The Supply Chain Impact of Canada's Modern Slavery Act: Alexis Asks

Managing editor Alexis Mizell-Pleasant asks industry experts about various topics developing in the supply chain field. Canada's strides in labor laws wield significant influence in shaping ethical supply chains.

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On May 3, 2023, Canada passed the “Fighting Against Forced Labour and Child Labour in Supply Chains Act”, meant to fight and prevent modern slavery by providing supply-chain transparency. Similar to the U.S. UFLPA I covered last year, this act requires public and private entities that fall under certain categories to submit annual reports of their due diligence programs that show they’re not using forced labor or child labor. The first mandatory report under the law is due on May 31, 2024. 

In recent years the issue of forced labor and child exploitation in global supply chains has garnered significant attention. Brad Gates, regional head of the Americas at Ethixbase360, explains that the Act was prompted by the U.S.-Mexico-Canada Agreement (USMCA), which replaced the North American Free Trade Agreement (NAFTA) in 2020. USMCA includes some of the strongest labor rights provisions in any trade agreement. All three USMCA partners essentially renewed their commitment to protect workers’ rights when they signed the agreement and they committed to fully enforcing the agreement’s labor provisions. Gates says this law comes at a pivotal moment as more countries seek to combat modern slavery, which affects about 50 million people throughout the world, according to the International Labor Organization.

"The reach of Canada’s modern slavery law is noteworthy. The law affects not only Canadian-owned businesses but also foreign entities with business presence in the country. Companies could be fined up to C$250,000 for noncompliance or for knowingly making false or misleading statements," says Gates. "Under the Act, reporting obligations are based on consolidated financial statements, so even when individual entities within a corporation don’t meet the thresholds, they still need to report as a collective. Reporting requirements also apply to government agencies, including Crown corporations and subsidiaries owned by the government that function like private companies, such as utility companies."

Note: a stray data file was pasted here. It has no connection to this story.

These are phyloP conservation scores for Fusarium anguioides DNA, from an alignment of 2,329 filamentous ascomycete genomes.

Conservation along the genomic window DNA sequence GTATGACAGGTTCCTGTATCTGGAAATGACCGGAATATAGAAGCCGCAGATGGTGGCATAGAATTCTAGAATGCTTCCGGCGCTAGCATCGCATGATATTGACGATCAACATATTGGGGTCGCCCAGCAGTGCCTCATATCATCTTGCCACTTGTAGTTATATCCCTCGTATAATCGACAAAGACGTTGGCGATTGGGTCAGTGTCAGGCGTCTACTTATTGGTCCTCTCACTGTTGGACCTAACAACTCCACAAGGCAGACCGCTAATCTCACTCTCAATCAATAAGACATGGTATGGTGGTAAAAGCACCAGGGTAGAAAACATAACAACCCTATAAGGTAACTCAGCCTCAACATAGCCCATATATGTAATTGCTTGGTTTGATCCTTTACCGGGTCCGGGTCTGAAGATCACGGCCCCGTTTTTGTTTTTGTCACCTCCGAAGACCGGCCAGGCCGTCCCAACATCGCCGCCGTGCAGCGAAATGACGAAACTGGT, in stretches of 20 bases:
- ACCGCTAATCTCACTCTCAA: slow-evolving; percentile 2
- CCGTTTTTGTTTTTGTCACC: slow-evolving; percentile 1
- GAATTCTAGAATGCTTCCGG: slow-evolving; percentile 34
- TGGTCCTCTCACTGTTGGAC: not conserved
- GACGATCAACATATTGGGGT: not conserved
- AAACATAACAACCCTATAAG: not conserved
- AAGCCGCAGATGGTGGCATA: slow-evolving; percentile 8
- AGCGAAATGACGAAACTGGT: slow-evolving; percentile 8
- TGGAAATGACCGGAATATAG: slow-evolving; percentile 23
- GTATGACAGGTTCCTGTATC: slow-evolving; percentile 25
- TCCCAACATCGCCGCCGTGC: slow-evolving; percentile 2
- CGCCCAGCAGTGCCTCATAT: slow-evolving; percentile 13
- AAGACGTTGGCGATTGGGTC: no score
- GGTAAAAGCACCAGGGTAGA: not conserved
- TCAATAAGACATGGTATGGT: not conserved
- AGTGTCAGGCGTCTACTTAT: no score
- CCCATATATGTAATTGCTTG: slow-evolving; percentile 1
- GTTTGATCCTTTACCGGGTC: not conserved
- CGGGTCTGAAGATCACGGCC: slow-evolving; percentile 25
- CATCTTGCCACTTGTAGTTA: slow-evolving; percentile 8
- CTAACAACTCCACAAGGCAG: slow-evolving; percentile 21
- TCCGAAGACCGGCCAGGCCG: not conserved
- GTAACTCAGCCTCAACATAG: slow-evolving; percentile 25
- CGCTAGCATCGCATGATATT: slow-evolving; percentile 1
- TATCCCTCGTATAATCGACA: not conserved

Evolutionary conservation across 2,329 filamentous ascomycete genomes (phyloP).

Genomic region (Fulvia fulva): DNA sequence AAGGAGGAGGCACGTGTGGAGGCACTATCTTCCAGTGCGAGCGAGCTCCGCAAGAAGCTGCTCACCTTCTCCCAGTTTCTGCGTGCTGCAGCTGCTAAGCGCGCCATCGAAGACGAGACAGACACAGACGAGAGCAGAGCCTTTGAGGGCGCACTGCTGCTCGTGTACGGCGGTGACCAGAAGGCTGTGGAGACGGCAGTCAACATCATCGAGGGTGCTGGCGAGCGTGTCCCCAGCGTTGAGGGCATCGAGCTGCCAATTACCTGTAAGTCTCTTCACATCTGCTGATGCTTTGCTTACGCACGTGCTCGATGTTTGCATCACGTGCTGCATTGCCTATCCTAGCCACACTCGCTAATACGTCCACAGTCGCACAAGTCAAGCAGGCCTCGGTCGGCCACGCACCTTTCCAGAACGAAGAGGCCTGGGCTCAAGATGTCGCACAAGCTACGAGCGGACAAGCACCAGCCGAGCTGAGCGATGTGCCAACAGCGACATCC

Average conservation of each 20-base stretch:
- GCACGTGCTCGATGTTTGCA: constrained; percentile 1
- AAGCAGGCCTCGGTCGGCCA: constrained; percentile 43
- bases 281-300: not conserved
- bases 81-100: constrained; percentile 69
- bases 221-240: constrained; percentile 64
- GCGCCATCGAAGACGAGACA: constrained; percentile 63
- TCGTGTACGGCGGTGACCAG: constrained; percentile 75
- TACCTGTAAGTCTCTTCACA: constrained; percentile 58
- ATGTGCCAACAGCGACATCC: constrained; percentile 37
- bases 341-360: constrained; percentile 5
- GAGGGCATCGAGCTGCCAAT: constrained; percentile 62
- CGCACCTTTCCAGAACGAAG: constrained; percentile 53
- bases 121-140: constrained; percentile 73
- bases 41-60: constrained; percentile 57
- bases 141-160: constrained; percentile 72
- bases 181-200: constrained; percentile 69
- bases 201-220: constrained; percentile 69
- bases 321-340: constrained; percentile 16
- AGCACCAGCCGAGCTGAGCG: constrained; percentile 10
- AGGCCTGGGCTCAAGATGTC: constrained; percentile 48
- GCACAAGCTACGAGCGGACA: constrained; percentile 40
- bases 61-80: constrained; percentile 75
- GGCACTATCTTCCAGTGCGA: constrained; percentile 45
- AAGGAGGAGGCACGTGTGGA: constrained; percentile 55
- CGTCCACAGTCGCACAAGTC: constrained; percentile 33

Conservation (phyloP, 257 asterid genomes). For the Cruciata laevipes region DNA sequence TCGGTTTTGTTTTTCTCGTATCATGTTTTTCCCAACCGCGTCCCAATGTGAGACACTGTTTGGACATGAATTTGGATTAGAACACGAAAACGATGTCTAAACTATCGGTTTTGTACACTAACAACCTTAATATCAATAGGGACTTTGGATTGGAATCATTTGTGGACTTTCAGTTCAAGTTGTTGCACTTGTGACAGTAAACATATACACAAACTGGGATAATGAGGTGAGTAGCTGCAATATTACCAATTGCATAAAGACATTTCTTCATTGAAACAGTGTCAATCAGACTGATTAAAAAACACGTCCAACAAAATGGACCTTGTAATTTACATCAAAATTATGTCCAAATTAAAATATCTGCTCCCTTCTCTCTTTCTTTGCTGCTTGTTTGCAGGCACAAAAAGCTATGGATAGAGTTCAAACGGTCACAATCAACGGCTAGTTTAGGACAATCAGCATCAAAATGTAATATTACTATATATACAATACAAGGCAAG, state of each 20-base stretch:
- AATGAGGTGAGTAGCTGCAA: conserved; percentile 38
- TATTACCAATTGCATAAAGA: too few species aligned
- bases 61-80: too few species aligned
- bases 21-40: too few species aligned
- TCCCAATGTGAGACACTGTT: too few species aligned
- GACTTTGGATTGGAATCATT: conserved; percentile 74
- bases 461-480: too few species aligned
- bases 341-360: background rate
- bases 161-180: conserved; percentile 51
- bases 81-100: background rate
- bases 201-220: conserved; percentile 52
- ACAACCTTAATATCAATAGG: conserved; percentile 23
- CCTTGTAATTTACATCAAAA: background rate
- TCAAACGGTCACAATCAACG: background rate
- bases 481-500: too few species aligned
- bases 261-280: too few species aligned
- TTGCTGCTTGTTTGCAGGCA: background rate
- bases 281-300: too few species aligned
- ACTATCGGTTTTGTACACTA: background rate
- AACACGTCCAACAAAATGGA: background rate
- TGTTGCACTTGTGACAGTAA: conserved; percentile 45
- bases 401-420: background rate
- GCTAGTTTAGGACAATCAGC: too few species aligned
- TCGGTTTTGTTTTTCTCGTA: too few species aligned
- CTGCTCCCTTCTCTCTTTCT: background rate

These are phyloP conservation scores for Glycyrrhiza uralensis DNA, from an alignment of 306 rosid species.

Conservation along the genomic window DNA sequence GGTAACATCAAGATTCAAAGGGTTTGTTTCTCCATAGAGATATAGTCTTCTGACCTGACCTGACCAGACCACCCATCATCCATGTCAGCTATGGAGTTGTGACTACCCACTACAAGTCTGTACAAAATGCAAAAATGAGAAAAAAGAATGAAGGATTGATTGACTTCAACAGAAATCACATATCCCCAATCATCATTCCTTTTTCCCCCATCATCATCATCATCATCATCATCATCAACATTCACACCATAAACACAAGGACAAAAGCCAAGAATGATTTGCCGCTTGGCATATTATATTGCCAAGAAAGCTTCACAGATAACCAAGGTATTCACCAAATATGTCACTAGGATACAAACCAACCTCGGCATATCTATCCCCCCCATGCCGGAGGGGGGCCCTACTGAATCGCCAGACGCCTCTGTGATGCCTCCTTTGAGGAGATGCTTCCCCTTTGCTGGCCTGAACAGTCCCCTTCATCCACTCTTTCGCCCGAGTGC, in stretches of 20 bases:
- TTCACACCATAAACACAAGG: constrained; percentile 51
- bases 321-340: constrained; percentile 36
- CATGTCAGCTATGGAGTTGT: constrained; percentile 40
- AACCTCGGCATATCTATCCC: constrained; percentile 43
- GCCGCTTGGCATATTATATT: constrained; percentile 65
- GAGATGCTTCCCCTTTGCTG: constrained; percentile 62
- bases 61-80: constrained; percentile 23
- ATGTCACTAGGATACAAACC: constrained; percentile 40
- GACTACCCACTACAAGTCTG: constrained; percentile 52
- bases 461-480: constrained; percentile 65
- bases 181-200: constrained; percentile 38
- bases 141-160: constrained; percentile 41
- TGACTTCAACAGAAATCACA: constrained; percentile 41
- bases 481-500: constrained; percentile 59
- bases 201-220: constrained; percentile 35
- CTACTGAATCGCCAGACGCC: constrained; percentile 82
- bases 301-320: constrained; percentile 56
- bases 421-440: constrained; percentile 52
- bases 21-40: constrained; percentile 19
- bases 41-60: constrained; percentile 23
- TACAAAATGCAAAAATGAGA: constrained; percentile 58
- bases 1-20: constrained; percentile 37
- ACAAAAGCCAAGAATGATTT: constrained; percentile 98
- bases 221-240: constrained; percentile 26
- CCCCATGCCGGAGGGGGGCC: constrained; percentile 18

From the garments we wear to the electronics we use, many products traverse complex global networks before reaching consumers. Hidden within these networks can be instances of human rights abuses and Canada's legislative framework provides a robust defense against such injustices. But how does it compare to other safety regulations?

There's still strides to be made in other areas according to Gates who says, among USMCA countries, Canada is the only one with a dedicated modern slavery law. "The U.S. has disparate laws, such as the U.S. Tariff Act of 1930 and the Uyghur Forced Labor Prevention Act (UFLPA), to address the issues that Canada’s new law is designed to handle. Mexico arguably lags in modern slavery regulations compared with its neighbors. The country’s Force Labor Regulation took effect in 2023. It’s an important first step for the Mexican government’s implementation of USMCA labor provisions."

Although law abiding seems simple, challenges persist, particularly in enforcing these laws beyond Canada's borders. 

"One of the primary challenges is the complexity of global supply chains. Many businesses source materials and labor from various countries, each with its own legal and regulatory framework," says Gates. "Ensuring compliance requires a deep understanding of these frameworks and a robust system for monitoring supply chain practices. Additionally, the dynamic nature of supply chains means that businesses must continually adapt their compliance strategies to reflect changes in their operations and the regulatory landscape."

Canada's strides in labor laws wield significant influence in shaping ethical supply chains. By upholding stringent standards and promoting transparency, Canada sets a precedent for responsible corporate behavior and advocates for human rights on a global scale.